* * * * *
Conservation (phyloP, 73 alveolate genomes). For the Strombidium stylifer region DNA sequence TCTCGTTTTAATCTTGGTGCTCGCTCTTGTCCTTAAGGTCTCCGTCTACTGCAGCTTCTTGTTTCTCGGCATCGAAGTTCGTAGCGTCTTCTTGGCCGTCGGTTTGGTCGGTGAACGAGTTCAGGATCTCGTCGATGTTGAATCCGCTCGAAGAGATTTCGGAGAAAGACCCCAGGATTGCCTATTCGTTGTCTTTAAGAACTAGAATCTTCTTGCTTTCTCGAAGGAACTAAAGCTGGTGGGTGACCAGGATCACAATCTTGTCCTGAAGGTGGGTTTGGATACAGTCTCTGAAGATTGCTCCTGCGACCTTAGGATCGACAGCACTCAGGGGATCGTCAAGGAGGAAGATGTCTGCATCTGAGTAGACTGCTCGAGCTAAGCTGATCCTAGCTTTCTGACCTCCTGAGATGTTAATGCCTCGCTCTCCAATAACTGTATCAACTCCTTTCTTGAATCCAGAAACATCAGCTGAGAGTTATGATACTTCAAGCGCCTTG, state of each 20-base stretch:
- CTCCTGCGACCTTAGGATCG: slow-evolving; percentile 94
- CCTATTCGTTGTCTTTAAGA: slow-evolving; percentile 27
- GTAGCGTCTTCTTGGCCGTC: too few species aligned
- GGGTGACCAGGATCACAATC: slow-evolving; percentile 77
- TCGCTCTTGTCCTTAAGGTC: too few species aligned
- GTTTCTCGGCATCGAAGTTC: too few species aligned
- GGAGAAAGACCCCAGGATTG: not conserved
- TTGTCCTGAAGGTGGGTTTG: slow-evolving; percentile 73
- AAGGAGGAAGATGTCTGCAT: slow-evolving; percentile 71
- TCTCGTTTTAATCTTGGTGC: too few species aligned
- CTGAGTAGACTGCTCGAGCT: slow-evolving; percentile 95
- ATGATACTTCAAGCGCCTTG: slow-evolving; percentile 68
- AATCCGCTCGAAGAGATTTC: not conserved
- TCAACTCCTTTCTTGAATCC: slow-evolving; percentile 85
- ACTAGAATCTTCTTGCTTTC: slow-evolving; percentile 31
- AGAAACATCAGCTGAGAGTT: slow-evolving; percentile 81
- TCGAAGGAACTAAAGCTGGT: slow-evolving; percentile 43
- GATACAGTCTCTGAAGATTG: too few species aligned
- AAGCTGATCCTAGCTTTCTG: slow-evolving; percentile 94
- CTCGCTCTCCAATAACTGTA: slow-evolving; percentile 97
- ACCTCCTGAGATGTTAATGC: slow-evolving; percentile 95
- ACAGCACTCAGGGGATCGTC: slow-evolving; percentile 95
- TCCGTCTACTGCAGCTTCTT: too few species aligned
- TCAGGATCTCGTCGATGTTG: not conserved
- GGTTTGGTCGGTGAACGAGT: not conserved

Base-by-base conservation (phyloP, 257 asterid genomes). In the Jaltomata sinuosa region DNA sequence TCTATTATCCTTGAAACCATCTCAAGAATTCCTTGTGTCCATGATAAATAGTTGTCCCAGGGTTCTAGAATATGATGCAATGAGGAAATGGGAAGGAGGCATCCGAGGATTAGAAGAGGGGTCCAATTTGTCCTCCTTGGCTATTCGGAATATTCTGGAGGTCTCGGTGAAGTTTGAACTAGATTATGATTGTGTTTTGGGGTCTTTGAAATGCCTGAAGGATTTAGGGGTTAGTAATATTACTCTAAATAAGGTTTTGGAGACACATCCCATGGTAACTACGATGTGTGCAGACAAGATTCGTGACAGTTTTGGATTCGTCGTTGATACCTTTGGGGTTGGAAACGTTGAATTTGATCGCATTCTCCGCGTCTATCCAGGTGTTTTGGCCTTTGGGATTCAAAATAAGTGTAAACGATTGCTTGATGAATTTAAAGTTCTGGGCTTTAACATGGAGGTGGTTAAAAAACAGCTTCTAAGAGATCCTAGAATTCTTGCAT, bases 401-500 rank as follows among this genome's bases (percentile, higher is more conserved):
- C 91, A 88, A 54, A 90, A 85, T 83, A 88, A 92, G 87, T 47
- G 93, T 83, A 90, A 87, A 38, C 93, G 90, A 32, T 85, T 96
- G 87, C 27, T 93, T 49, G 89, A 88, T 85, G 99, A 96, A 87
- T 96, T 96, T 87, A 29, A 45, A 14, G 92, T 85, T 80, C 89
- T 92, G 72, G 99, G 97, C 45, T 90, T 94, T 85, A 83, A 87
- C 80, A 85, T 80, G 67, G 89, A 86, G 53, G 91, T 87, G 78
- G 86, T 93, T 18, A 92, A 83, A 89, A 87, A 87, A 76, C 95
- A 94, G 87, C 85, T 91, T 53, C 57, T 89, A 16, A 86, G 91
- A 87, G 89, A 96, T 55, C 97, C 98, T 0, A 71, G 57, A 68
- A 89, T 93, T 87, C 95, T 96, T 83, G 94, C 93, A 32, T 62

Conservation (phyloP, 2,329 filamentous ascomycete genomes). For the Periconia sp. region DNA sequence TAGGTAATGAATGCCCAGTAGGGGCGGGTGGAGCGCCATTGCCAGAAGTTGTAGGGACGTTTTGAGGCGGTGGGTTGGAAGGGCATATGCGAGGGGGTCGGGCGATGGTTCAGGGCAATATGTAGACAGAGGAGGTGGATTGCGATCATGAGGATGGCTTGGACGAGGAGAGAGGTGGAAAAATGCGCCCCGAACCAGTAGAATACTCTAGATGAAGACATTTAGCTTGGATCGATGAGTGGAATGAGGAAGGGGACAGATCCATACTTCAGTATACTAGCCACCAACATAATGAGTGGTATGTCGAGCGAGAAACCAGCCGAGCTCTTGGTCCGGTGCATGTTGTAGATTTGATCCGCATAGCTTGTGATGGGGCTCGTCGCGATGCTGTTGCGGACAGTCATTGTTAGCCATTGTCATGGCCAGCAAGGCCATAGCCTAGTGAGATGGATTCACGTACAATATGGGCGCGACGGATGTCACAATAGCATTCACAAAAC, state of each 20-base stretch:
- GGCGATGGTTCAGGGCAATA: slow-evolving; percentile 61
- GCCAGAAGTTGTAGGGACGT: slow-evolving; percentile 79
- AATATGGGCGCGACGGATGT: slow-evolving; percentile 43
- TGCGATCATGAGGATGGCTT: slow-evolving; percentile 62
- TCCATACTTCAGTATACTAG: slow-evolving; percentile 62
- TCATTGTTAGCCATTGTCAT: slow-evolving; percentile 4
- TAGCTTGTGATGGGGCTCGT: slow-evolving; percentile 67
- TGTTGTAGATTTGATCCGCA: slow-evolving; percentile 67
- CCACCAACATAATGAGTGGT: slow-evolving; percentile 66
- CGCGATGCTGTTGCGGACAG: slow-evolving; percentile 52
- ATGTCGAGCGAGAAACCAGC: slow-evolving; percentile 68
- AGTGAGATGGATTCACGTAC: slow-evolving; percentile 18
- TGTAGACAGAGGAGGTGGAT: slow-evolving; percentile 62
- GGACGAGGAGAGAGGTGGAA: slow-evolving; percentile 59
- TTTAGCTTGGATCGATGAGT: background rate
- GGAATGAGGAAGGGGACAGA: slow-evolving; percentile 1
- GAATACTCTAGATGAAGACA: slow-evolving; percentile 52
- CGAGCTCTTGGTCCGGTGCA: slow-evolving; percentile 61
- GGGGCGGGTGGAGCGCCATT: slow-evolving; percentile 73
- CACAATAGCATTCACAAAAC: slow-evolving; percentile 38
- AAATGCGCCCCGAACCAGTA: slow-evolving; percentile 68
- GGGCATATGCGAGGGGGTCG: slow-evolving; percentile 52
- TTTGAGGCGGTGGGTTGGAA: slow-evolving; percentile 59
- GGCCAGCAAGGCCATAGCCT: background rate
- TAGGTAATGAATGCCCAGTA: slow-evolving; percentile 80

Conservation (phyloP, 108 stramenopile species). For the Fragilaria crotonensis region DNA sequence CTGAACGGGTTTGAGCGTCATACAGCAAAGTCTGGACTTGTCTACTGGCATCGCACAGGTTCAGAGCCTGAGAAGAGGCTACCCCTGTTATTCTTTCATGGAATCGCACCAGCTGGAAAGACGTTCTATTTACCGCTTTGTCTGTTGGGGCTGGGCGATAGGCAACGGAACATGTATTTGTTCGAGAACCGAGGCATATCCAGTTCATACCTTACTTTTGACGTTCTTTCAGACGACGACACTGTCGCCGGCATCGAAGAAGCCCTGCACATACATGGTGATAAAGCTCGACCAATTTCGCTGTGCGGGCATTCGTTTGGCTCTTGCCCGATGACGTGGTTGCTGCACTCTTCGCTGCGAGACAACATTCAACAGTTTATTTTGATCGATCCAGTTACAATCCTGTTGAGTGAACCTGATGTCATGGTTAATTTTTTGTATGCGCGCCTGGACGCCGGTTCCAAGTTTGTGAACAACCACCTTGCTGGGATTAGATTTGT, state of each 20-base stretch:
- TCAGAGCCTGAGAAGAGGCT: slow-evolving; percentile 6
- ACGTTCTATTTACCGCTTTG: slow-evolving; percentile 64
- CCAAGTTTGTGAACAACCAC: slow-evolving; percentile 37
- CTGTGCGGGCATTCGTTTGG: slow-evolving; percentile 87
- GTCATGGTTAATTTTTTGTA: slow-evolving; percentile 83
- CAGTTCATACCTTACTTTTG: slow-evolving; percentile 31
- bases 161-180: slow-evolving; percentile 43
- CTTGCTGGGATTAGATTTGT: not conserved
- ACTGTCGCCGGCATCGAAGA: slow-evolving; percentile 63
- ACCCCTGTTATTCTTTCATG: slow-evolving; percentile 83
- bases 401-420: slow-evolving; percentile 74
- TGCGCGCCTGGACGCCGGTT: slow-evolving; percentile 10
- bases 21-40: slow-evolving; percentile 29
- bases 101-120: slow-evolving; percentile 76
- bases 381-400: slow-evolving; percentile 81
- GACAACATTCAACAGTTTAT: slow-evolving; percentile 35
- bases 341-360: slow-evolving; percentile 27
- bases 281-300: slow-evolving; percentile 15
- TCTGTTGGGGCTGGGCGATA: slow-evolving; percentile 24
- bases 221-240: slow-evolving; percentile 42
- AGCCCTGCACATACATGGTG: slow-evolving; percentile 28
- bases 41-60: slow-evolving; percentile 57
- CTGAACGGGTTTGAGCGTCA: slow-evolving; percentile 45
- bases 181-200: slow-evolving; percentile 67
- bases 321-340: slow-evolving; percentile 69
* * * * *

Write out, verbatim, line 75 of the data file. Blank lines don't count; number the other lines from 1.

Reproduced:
- bases 401-420: slow-evolving; percentile 74